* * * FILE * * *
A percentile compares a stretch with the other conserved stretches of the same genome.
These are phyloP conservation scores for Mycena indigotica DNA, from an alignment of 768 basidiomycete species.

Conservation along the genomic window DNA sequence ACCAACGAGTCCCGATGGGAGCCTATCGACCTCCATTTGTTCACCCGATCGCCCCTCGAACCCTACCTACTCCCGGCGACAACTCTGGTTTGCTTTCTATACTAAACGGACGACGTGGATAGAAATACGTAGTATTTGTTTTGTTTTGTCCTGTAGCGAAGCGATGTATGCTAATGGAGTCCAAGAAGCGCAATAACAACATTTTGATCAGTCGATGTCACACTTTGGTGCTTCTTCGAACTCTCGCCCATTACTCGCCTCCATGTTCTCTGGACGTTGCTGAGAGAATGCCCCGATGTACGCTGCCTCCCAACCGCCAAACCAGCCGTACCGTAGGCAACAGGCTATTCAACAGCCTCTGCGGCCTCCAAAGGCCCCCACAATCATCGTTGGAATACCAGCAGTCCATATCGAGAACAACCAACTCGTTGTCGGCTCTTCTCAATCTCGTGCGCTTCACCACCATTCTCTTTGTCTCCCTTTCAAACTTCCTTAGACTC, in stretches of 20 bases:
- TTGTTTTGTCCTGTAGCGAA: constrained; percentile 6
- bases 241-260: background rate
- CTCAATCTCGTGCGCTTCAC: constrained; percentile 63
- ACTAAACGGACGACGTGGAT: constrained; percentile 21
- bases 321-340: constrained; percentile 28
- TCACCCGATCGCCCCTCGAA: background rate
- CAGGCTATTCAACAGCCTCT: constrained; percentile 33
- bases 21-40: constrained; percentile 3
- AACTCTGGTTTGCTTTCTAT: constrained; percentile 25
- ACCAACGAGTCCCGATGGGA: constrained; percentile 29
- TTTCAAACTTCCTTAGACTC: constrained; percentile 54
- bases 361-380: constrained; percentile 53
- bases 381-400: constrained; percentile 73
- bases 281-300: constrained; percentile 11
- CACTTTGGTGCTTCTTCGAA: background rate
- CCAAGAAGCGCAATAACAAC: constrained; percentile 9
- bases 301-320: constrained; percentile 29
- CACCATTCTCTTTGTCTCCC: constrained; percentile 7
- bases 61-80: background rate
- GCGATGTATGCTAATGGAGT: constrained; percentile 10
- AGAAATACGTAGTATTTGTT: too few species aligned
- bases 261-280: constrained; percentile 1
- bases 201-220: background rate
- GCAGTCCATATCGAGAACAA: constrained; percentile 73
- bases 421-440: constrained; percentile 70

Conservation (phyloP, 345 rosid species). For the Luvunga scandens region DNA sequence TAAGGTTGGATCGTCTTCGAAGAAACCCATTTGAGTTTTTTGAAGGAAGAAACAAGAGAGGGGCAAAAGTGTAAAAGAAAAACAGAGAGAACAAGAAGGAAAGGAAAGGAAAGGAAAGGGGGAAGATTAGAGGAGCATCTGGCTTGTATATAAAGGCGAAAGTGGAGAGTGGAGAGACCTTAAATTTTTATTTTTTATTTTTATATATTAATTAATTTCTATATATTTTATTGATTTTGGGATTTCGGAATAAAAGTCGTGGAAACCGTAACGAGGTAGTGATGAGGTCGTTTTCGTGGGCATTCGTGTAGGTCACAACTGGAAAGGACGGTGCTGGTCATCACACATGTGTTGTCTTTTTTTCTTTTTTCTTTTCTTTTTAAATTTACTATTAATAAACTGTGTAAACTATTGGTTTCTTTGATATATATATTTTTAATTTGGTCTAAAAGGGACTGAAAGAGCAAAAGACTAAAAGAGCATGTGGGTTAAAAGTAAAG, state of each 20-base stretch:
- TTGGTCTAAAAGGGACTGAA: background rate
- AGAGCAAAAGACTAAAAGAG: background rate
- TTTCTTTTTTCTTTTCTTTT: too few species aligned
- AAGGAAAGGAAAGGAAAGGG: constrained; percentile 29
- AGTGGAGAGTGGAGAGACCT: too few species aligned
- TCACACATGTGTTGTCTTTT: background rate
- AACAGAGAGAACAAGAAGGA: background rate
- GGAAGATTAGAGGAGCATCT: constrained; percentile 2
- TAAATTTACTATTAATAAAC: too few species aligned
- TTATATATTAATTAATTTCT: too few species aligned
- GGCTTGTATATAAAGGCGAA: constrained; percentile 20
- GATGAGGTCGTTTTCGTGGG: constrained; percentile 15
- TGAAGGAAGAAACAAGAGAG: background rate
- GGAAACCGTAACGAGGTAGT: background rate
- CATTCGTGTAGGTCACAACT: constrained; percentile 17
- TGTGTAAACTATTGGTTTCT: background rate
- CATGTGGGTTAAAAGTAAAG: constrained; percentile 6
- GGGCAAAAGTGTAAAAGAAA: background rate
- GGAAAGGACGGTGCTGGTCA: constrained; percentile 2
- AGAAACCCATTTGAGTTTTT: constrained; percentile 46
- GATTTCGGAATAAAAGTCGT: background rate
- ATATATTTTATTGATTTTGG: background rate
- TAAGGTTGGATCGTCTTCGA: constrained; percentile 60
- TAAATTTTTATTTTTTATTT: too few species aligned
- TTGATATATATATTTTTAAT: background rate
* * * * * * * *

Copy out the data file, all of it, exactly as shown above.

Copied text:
A percentile compares a stretch with the other conserved stretches of the same genome.
These are phyloP conservation scores for Mycena indigotica DNA, from an alignment of 768 basidiomycete species.

Conservation along the genomic window DNA sequence ACCAACGAGTCCCGATGGGAGCCTATCGACCTCCATTTGTTCACCCGATCGCCCCTCGAACCCTACCTACTCCCGGCGACAACTCTGGTTTGCTTTCTATACTAAACGGACGACGTGGATAGAAATACGTAGTATTTGTTTTGTTTTGTCCTGTAGCGAAGCGATGTATGCTAATGGAGTCCAAGAAGCGCAATAACAACATTTTGATCAGTCGATGTCACACTTTGGTGCTTCTTCGAACTCTCGCCCATTACTCGCCTCCATGTTCTCTGGACGTTGCTGAGAGAATGCCCCGATGTACGCTGCCTCCCAACCGCCAAACCAGCCGTACCGTAGGCAACAGGCTATTCAACAGCCTCTGCGGCCTCCAAAGGCCCCCACAATCATCGTTGGAATACCAGCAGTCCATATCGAGAACAACCAACTCGTTGTCGGCTCTTCTCAATCTCGTGCGCTTCACCACCATTCTCTTTGTCTCCCTTTCAAACTTCCTTAGACTC, in stretches of 20 bases:
- TTGTTTTGTCCTGTAGCGAA: constrained; percentile 6
- bases 241-260: background rate
- CTCAATCTCGTGCGCTTCAC: constrained; percentile 63
- ACTAAACGGACGACGTGGAT: constrained; percentile 21
- bases 321-340: constrained; percentile 28
- TCACCCGATCGCCCCTCGAA: background rate
- CAGGCTATTCAACAGCCTCT: constrained; percentile 33
- bases 21-40: constrained; percentile 3
- AACTCTGGTTTGCTTTCTAT: constrained; percentile 25
- ACCAACGAGTCCCGATGGGA: constrained; percentile 29
- TTTCAAACTTCCTTAGACTC: constrained; percentile 54
- bases 361-380: constrained; percentile 53
- bases 381-400: constrained; percentile 73
- bases 281-300: constrained; percentile 11
- CACTTTGGTGCTTCTTCGAA: background rate
- CCAAGAAGCGCAATAACAAC: constrained; percentile 9
- bases 301-320: constrained; percentile 29
- CACCATTCTCTTTGTCTCCC: constrained; percentile 7
- bases 61-80: background rate
- GCGATGTATGCTAATGGAGT: constrained; percentile 10
- AGAAATACGTAGTATTTGTT: too few species aligned
- bases 261-280: constrained; percentile 1
- bases 201-220: background rate
- GCAGTCCATATCGAGAACAA: constrained; percentile 73
- bases 421-440: constrained; percentile 70

Conservation (phyloP, 345 rosid species). For the Luvunga scandens region DNA sequence TAAGGTTGGATCGTCTTCGAAGAAACCCATTTGAGTTTTTTGAAGGAAGAAACAAGAGAGGGGCAAAAGTGTAAAAGAAAAACAGAGAGAACAAGAAGGAAAGGAAAGGAAAGGAAAGGGGGAAGATTAGAGGAGCATCTGGCTTGTATATAAAGGCGAAAGTGGAGAGTGGAGAGACCTTAAATTTTTATTTTTTATTTTTATATATTAATTAATTTCTATATATTTTATTGATTTTGGGATTTCGGAATAAAAGTCGTGGAAACCGTAACGAGGTAGTGATGAGGTCGTTTTCGTGGGCATTCGTGTAGGTCACAACTGGAAAGGACGGTGCTGGTCATCACACATGTGTTGTCTTTTTTTCTTTTTTCTTTTCTTTTTAAATTTACTATTAATAAACTGTGTAAACTATTGGTTTCTTTGATATATATATTTTTAATTTGGTCTAAAAGGGACTGAAAGAGCAAAAGACTAAAAGAGCATGTGGGTTAAAAGTAAAG, state of each 20-base stretch:
- TTGGTCTAAAAGGGACTGAA: background rate
- AGAGCAAAAGACTAAAAGAG: background rate
- TTTCTTTTTTCTTTTCTTTT: too few species aligned
- AAGGAAAGGAAAGGAAAGGG: constrained; percentile 29
- AGTGGAGAGTGGAGAGACCT: too few species aligned
- TCACACATGTGTTGTCTTTT: background rate
- AACAGAGAGAACAAGAAGGA: background rate
- GGAAGATTAGAGGAGCATCT: constrained; percentile 2
- TAAATTTACTATTAATAAAC: too few species aligned
- TTATATATTAATTAATTTCT: too few species aligned
- GGCTTGTATATAAAGGCGAA: constrained; percentile 20
- GATGAGGTCGTTTTCGTGGG: constrained; percentile 15
- TGAAGGAAGAAACAAGAGAG: background rate
- GGAAACCGTAACGAGGTAGT: background rate
- CATTCGTGTAGGTCACAACT: constrained; percentile 17
- TGTGTAAACTATTGGTTTCT: background rate
- CATGTGGGTTAAAAGTAAAG: constrained; percentile 6
- GGGCAAAAGTGTAAAAGAAA: background rate
- GGAAAGGACGGTGCTGGTCA: constrained; percentile 2
- AGAAACCCATTTGAGTTTTT: constrained; percentile 46
- GATTTCGGAATAAAAGTCGT: background rate
- ATATATTTTATTGATTTTGG: background rate
- TAAGGTTGGATCGTCTTCGA: constrained; percentile 60
- TAAATTTTTATTTTTTATTT: too few species aligned
- TTGATATATATATTTTTAAT: background rate